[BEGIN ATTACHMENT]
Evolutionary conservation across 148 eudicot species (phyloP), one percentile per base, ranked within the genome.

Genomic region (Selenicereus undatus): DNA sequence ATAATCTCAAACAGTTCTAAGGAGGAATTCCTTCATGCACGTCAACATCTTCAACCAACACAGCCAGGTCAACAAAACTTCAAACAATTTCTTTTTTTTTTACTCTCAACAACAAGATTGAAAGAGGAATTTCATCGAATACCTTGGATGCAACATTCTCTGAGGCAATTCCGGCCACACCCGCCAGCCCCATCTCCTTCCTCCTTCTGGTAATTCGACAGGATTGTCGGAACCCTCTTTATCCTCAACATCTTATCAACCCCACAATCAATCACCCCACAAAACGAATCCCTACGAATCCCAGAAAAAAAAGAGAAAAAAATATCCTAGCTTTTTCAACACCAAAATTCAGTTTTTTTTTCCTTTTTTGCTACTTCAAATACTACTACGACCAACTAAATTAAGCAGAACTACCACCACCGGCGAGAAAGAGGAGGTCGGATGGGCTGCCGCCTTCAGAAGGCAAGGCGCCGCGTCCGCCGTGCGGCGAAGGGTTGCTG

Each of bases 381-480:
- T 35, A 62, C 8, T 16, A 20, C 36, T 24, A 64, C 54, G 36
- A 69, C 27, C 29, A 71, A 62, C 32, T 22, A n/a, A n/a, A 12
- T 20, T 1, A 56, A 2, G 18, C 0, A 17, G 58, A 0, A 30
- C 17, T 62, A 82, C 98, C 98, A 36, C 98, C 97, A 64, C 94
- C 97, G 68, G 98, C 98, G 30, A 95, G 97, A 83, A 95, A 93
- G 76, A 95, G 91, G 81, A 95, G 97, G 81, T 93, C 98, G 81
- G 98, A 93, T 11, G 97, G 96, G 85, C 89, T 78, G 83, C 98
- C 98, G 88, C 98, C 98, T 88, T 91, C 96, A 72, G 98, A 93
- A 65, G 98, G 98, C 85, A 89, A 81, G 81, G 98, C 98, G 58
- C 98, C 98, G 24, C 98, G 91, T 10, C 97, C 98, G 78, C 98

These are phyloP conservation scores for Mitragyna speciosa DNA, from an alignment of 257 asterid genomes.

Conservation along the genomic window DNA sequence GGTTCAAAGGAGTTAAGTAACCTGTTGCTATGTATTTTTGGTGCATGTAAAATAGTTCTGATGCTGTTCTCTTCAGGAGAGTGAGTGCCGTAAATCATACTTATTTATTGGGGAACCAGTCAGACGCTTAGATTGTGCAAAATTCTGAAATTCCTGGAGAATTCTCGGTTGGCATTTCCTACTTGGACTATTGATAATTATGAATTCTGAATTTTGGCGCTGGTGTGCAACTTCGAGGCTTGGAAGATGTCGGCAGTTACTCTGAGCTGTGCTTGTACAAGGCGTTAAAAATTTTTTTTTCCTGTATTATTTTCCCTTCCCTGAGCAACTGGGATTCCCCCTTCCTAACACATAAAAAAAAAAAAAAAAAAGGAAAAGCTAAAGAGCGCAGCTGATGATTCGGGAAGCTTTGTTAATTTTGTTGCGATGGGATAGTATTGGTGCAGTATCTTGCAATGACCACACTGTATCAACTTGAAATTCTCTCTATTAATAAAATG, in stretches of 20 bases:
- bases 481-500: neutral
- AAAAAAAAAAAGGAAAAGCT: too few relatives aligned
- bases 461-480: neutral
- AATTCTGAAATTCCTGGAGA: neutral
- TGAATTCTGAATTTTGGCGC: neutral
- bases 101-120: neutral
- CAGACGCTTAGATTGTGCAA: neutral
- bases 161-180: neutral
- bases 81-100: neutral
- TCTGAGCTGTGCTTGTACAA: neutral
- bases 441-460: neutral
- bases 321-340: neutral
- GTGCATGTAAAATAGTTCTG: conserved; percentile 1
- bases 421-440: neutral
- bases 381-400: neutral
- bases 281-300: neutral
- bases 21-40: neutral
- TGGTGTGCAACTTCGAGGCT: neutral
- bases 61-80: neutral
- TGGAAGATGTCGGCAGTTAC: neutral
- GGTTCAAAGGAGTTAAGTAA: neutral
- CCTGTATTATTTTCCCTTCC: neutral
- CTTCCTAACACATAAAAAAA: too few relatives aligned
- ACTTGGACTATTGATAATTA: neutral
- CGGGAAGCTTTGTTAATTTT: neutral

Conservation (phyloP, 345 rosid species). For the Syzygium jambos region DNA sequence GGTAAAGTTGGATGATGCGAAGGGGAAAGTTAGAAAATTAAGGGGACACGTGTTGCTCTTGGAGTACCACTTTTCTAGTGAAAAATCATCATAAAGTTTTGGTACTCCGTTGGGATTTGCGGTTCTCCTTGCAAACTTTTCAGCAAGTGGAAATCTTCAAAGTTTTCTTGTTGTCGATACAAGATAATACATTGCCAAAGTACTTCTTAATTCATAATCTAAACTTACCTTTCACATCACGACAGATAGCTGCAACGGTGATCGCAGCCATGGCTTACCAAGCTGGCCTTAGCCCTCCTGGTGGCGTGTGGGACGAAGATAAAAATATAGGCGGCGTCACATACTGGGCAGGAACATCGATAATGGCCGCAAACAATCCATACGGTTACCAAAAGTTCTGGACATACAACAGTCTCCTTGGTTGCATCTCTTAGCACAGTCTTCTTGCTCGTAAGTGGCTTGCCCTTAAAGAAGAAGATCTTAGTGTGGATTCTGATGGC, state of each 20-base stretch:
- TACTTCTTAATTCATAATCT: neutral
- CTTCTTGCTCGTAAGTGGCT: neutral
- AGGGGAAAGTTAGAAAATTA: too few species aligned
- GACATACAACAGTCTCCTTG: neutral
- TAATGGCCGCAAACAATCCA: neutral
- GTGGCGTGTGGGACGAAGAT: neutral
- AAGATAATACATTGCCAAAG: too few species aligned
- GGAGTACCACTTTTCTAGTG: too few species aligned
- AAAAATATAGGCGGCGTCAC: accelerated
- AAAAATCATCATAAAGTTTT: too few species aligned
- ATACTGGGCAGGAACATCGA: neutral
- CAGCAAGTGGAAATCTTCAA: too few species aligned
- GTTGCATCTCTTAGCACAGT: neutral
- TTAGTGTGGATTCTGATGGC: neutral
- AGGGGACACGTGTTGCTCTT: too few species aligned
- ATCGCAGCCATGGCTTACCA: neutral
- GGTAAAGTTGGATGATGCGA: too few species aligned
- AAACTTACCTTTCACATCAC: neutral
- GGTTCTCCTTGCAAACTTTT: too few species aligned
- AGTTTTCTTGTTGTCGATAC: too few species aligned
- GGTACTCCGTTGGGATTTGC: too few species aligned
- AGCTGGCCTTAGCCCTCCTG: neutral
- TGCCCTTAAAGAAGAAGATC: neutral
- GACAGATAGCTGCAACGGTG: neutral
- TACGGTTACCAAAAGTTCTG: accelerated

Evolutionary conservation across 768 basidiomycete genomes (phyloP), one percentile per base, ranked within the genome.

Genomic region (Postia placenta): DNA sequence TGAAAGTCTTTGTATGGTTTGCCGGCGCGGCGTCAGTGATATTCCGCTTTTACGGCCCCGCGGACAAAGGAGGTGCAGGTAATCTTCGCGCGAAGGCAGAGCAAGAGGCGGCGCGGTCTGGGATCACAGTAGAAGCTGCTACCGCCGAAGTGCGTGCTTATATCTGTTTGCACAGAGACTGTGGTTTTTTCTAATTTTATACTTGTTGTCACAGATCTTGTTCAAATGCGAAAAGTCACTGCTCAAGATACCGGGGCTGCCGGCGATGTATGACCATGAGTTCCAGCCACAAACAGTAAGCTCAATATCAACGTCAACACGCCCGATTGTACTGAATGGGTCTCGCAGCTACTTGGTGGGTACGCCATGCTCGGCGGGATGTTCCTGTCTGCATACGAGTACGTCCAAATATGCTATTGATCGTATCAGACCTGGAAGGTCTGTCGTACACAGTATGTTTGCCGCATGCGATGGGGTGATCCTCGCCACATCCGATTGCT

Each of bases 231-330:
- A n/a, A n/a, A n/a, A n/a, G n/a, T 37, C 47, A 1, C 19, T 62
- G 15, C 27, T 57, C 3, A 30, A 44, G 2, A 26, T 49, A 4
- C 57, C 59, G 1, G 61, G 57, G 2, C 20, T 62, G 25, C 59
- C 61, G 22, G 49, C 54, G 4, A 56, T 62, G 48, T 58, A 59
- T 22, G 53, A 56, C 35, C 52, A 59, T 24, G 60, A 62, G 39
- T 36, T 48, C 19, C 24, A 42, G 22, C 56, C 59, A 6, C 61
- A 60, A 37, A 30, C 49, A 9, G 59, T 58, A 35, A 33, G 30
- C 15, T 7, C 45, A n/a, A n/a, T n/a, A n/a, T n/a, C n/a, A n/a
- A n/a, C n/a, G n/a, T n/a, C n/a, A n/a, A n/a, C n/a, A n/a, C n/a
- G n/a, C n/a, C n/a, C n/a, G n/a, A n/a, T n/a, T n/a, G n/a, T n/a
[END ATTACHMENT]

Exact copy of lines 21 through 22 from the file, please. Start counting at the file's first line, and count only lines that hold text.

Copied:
- bases 101-120: neutral
- CAGACGCTTAGATTGTGCAA: neutral